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Dear John: The Thought Of Sex With Him Makes Her Shudder

Tuesday, August 05, 2014

 

What’s your problem? Write to John at [email protected].

Dear John,

I’m getting more and more anxious about sleeping with my boyfriend for the first time for one reason, and I know it’s kind of a sensitive subject, but I have to be honest. And the more I think about this, the more anxious I’m becoming. On our second date a couple of months ago, he revealed that he has a prosthetic lower leg due to being in a bad car accident a long time ago. I was totally shocked because he gave no sign of this that I noticed when we first met. I expressed how difficult that must have been for him and the conversation quickly moved on and we haven’t talked about it since. But now that things are becoming more serious, I have been thinking about it again because to be completely, completely honest, the thought of being in bed with him like that is the cause of the anxiety I’m feeling. For as long as I can remember, I’ve found any kind of amputation or deformity very disturbing. I realize that no one actually likes such things, but I mean I find them more disturbing than most people. To be blunt, the thought of brushing against the end of his leg makes me shudder. I hate saying this because he’s such a great guy! So sweet and thoughtful and with such a positive attitude and so grounded. If not for this, everything would be perfect, but I don’t know how to take our relationship to the next level physically speaking and I know he very much wants to. I would too if not for this problem. Please help!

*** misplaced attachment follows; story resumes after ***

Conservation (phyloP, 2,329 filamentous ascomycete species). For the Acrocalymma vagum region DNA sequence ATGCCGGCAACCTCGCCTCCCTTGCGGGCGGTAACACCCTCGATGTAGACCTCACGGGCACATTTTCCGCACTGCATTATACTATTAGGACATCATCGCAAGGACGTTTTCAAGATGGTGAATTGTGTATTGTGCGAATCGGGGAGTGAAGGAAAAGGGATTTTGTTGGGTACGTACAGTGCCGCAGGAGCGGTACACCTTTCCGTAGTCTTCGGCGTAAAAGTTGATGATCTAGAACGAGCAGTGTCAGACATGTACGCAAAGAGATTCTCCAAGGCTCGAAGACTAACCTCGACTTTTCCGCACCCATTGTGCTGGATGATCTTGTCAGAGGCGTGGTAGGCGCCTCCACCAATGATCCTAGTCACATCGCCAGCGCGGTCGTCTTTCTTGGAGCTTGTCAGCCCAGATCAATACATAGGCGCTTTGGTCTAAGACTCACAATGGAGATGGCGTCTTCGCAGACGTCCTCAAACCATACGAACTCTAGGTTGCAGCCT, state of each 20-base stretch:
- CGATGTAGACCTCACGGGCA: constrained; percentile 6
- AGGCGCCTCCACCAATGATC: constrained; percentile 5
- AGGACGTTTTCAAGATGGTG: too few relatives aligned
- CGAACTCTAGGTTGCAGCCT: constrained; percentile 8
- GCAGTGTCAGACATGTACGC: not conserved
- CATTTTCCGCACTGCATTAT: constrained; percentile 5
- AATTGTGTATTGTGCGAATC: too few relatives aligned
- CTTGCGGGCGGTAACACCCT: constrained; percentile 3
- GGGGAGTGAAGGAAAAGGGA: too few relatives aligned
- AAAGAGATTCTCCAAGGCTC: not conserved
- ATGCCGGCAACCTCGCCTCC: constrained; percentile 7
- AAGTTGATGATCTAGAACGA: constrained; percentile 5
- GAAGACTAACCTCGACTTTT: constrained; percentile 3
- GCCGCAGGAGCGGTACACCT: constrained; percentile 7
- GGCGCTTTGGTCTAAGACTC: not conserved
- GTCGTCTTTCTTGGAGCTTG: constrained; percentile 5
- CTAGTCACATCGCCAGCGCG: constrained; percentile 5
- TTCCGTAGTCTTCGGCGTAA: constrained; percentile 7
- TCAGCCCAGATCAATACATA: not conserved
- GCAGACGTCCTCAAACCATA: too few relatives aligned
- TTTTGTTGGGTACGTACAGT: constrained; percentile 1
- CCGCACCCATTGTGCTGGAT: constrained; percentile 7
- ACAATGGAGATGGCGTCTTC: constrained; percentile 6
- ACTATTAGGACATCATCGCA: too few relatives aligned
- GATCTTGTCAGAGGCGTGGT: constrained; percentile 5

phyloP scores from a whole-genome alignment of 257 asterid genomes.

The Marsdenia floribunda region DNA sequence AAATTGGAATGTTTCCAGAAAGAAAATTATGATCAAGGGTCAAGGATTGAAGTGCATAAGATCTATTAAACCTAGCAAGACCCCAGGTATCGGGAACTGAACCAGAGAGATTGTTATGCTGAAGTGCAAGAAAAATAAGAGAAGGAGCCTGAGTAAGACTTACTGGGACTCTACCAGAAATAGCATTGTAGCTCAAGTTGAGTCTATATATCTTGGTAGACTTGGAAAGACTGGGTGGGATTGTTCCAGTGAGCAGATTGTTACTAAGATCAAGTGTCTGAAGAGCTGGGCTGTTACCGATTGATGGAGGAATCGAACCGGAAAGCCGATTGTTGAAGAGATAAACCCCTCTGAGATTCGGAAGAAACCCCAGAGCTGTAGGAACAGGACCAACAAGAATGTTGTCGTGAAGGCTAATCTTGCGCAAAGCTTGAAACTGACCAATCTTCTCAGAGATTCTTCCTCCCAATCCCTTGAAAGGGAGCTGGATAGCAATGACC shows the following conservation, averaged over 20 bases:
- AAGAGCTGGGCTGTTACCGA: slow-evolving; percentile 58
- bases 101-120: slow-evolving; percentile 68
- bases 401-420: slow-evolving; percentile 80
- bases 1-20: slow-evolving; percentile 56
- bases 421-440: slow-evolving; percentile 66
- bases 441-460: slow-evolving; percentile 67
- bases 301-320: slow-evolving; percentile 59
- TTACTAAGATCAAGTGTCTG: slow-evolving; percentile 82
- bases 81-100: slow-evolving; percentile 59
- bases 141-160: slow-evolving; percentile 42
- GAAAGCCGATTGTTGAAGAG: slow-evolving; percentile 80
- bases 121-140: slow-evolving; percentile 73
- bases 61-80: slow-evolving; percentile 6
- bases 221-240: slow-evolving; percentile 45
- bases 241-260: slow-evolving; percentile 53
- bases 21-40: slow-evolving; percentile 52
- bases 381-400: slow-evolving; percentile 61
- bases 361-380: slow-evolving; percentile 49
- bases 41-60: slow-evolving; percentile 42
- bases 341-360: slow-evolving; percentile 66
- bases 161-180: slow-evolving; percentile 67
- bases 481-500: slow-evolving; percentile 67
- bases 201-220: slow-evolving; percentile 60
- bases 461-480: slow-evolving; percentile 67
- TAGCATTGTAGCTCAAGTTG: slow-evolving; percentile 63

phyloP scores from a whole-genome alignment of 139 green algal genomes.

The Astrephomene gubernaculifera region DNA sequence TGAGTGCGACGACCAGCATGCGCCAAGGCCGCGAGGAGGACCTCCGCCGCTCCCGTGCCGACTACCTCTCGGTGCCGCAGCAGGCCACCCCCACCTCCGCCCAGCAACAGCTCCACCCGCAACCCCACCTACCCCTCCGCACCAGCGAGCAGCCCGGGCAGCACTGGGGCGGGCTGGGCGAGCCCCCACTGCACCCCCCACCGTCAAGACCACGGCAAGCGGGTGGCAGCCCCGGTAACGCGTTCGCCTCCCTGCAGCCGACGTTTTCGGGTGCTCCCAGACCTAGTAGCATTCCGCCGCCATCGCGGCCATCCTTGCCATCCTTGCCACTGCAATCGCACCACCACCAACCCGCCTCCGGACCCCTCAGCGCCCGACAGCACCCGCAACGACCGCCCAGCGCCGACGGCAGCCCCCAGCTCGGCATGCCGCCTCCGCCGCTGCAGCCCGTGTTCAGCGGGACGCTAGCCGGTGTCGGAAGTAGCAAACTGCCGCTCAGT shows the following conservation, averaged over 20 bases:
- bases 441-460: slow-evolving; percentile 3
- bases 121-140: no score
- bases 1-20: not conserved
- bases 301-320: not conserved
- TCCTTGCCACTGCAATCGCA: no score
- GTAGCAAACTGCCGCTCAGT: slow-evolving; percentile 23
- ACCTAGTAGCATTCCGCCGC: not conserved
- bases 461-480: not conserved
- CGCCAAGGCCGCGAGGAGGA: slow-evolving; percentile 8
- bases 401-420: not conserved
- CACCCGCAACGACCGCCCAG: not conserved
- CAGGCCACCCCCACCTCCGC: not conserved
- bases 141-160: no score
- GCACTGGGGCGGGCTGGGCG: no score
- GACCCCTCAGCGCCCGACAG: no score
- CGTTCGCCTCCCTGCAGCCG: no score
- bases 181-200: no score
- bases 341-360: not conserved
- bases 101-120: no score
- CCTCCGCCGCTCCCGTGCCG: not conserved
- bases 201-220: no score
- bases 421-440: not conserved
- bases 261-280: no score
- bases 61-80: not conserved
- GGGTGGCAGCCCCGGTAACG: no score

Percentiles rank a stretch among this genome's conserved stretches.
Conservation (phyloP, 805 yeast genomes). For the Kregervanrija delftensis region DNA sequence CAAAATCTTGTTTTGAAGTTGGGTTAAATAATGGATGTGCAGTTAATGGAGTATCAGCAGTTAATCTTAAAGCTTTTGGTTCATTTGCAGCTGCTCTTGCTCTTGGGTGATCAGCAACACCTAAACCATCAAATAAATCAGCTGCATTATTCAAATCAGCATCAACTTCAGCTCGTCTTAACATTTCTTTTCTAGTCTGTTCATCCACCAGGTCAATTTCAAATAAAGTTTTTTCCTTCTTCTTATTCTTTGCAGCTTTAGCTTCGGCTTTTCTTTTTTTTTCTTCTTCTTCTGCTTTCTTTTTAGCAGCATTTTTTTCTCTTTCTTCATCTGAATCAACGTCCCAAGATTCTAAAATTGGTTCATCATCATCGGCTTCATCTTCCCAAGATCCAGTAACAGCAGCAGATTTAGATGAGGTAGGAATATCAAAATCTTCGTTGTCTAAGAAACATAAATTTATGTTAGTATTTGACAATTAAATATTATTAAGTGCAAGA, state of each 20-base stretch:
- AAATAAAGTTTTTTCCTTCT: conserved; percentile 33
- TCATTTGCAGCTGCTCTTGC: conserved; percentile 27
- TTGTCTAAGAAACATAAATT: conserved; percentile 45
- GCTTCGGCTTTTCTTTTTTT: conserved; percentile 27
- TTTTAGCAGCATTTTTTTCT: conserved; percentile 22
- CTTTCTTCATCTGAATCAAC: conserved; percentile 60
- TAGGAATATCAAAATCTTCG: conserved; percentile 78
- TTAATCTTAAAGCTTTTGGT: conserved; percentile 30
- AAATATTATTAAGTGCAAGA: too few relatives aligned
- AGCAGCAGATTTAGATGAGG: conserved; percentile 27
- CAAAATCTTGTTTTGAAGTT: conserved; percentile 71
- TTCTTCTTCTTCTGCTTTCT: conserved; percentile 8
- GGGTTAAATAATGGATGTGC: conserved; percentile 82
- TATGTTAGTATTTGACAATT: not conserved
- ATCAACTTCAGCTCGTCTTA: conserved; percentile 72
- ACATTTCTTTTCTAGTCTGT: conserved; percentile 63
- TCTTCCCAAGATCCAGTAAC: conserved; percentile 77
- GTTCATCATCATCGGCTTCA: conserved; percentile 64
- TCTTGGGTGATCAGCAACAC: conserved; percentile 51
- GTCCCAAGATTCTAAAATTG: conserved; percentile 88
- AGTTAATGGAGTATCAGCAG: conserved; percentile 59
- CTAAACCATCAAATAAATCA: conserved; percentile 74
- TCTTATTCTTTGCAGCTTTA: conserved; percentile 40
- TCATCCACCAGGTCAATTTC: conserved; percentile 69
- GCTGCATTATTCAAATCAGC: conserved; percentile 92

Sincerely,

Can’t Put Him Off Forever

Dear Can’t Put Him Off,

I think you should do a couple of things. First, tell your boyfriend what you’ve said in your letter. Maybe not that the thought of contact with his leg makes you shudder, but that you’ve never had sex with someone who’s undergone an amputation, and you’re a little apprehensive about it. People tiptoe around such things so frequently; he may well welcome the opportunity to have a grown-up discussion about it with you.

Second, it seems like too much to grapple with this and your first sexual experience together all at the same time. You should have an opportunity to get used to seeing him with his prosthesis off but with his clothes on. And you should have an opportunity to get used to touching it before doing so in bed, too. By the time the two of you are helping each other get undressed, his leg should be the last thing you’re thinking about.

Which leads me to my third point: take your time. You’re not under any deadline, right? I know your boyfriend “very much wants” to be intimate with you, but I guarantee he’d rather wait a little while if that’s what it takes for you to be completely comfortable.

 

Dear John,